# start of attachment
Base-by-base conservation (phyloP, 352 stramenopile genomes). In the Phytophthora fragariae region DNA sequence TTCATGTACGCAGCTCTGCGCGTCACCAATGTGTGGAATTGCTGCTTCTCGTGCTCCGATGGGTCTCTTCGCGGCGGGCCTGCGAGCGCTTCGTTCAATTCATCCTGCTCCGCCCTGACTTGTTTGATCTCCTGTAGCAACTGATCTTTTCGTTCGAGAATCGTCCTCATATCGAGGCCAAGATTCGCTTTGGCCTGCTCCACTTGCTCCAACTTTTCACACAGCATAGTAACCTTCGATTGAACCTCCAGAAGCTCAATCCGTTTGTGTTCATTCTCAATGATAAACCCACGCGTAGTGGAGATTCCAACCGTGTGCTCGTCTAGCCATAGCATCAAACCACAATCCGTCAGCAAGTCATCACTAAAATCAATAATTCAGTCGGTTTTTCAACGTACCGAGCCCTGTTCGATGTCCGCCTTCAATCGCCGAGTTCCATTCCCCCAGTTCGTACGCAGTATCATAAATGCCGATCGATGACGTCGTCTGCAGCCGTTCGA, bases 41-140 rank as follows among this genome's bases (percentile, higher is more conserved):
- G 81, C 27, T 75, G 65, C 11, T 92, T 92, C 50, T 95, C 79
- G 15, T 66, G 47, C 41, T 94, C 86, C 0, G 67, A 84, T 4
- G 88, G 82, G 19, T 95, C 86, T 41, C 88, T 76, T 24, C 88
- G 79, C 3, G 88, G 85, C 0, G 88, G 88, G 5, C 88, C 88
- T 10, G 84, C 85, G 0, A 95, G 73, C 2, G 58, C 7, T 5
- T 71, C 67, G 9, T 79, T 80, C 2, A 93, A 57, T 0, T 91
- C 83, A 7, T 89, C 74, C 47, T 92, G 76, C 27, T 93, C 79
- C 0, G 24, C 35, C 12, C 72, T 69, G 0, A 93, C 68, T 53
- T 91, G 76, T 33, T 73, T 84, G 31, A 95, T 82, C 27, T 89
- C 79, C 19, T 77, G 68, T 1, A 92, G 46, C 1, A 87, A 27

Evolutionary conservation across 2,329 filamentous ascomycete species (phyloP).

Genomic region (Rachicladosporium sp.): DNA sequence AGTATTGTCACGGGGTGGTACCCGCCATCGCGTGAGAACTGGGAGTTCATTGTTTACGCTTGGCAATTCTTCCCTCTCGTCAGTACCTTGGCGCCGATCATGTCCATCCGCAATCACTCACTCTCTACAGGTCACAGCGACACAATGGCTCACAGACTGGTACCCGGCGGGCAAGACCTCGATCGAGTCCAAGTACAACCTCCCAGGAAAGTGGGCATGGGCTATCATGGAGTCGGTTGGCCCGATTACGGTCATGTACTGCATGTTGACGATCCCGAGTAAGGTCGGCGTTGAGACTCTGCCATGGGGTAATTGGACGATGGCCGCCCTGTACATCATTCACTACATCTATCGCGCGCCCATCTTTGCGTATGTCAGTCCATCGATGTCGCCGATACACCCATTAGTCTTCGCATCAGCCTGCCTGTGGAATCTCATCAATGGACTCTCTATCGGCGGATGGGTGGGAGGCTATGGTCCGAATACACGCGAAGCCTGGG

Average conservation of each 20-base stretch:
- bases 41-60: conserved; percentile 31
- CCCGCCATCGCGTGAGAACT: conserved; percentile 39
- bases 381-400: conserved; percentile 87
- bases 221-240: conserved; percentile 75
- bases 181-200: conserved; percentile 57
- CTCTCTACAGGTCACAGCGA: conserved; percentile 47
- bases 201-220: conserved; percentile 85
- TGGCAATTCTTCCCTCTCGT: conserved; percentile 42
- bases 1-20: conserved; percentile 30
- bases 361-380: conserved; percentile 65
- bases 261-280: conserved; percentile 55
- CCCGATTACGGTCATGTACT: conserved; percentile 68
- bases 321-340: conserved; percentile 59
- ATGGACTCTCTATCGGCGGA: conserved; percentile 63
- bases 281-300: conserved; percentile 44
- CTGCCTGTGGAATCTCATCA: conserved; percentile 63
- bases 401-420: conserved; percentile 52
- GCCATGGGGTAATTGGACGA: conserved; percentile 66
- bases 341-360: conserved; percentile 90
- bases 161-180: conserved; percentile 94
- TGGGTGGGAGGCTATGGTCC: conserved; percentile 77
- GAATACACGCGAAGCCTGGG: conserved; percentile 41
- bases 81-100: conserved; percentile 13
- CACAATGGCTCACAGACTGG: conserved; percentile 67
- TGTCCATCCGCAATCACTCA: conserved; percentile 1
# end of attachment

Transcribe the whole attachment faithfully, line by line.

Base-by-base conservation (phyloP, 352 stramenopile genomes). In the Phytophthora fragariae region DNA sequence TTCATGTACGCAGCTCTGCGCGTCACCAATGTGTGGAATTGCTGCTTCTCGTGCTCCGATGGGTCTCTTCGCGGCGGGCCTGCGAGCGCTTCGTTCAATTCATCCTGCTCCGCCCTGACTTGTTTGATCTCCTGTAGCAACTGATCTTTTCGTTCGAGAATCGTCCTCATATCGAGGCCAAGATTCGCTTTGGCCTGCTCCACTTGCTCCAACTTTTCACACAGCATAGTAACCTTCGATTGAACCTCCAGAAGCTCAATCCGTTTGTGTTCATTCTCAATGATAAACCCACGCGTAGTGGAGATTCCAACCGTGTGCTCGTCTAGCCATAGCATCAAACCACAATCCGTCAGCAAGTCATCACTAAAATCAATAATTCAGTCGGTTTTTCAACGTACCGAGCCCTGTTCGATGTCCGCCTTCAATCGCCGAGTTCCATTCCCCCAGTTCGTACGCAGTATCATAAATGCCGATCGATGACGTCGTCTGCAGCCGTTCGA, bases 41-140 rank as follows among this genome's bases (percentile, higher is more conserved):
- G 81, C 27, T 75, G 65, C 11, T 92, T 92, C 50, T 95, C 79
- G 15, T 66, G 47, C 41, T 94, C 86, C 0, G 67, A 84, T 4
- G 88, G 82, G 19, T 95, C 86, T 41, C 88, T 76, T 24, C 88
- G 79, C 3, G 88, G 85, C 0, G 88, G 88, G 5, C 88, C 88
- T 10, G 84, C 85, G 0, A 95, G 73, C 2, G 58, C 7, T 5
- T 71, C 67, G 9, T 79, T 80, C 2, A 93, A 57, T 0, T 91
- C 83, A 7, T 89, C 74, C 47, T 92, G 76, C 27, T 93, C 79
- C 0, G 24, C 35, C 12, C 72, T 69, G 0, A 93, C 68, T 53
- T 91, G 76, T 33, T 73, T 84, G 31, A 95, T 82, C 27, T 89
- C 79, C 19, T 77, G 68, T 1, A 92, G 46, C 1, A 87, A 27

Evolutionary conservation across 2,329 filamentous ascomycete species (phyloP).

Genomic region (Rachicladosporium sp.): DNA sequence AGTATTGTCACGGGGTGGTACCCGCCATCGCGTGAGAACTGGGAGTTCATTGTTTACGCTTGGCAATTCTTCCCTCTCGTCAGTACCTTGGCGCCGATCATGTCCATCCGCAATCACTCACTCTCTACAGGTCACAGCGACACAATGGCTCACAGACTGGTACCCGGCGGGCAAGACCTCGATCGAGTCCAAGTACAACCTCCCAGGAAAGTGGGCATGGGCTATCATGGAGTCGGTTGGCCCGATTACGGTCATGTACTGCATGTTGACGATCCCGAGTAAGGTCGGCGTTGAGACTCTGCCATGGGGTAATTGGACGATGGCCGCCCTGTACATCATTCACTACATCTATCGCGCGCCCATCTTTGCGTATGTCAGTCCATCGATGTCGCCGATACACCCATTAGTCTTCGCATCAGCCTGCCTGTGGAATCTCATCAATGGACTCTCTATCGGCGGATGGGTGGGAGGCTATGGTCCGAATACACGCGAAGCCTGGG

Average conservation of each 20-base stretch:
- bases 41-60: conserved; percentile 31
- CCCGCCATCGCGTGAGAACT: conserved; percentile 39
- bases 381-400: conserved; percentile 87
- bases 221-240: conserved; percentile 75
- bases 181-200: conserved; percentile 57
- CTCTCTACAGGTCACAGCGA: conserved; percentile 47
- bases 201-220: conserved; percentile 85
- TGGCAATTCTTCCCTCTCGT: conserved; percentile 42
- bases 1-20: conserved; percentile 30
- bases 361-380: conserved; percentile 65
- bases 261-280: conserved; percentile 55
- CCCGATTACGGTCATGTACT: conserved; percentile 68
- bases 321-340: conserved; percentile 59
- ATGGACTCTCTATCGGCGGA: conserved; percentile 63
- bases 281-300: conserved; percentile 44
- CTGCCTGTGGAATCTCATCA: conserved; percentile 63
- bases 401-420: conserved; percentile 52
- GCCATGGGGTAATTGGACGA: conserved; percentile 66
- bases 341-360: conserved; percentile 90
- bases 161-180: conserved; percentile 94
- TGGGTGGGAGGCTATGGTCC: conserved; percentile 77
- GAATACACGCGAAGCCTGGG: conserved; percentile 41
- bases 81-100: conserved; percentile 13
- CACAATGGCTCACAGACTGG: conserved; percentile 67
- TGTCCATCCGCAATCACTCA: conserved; percentile 1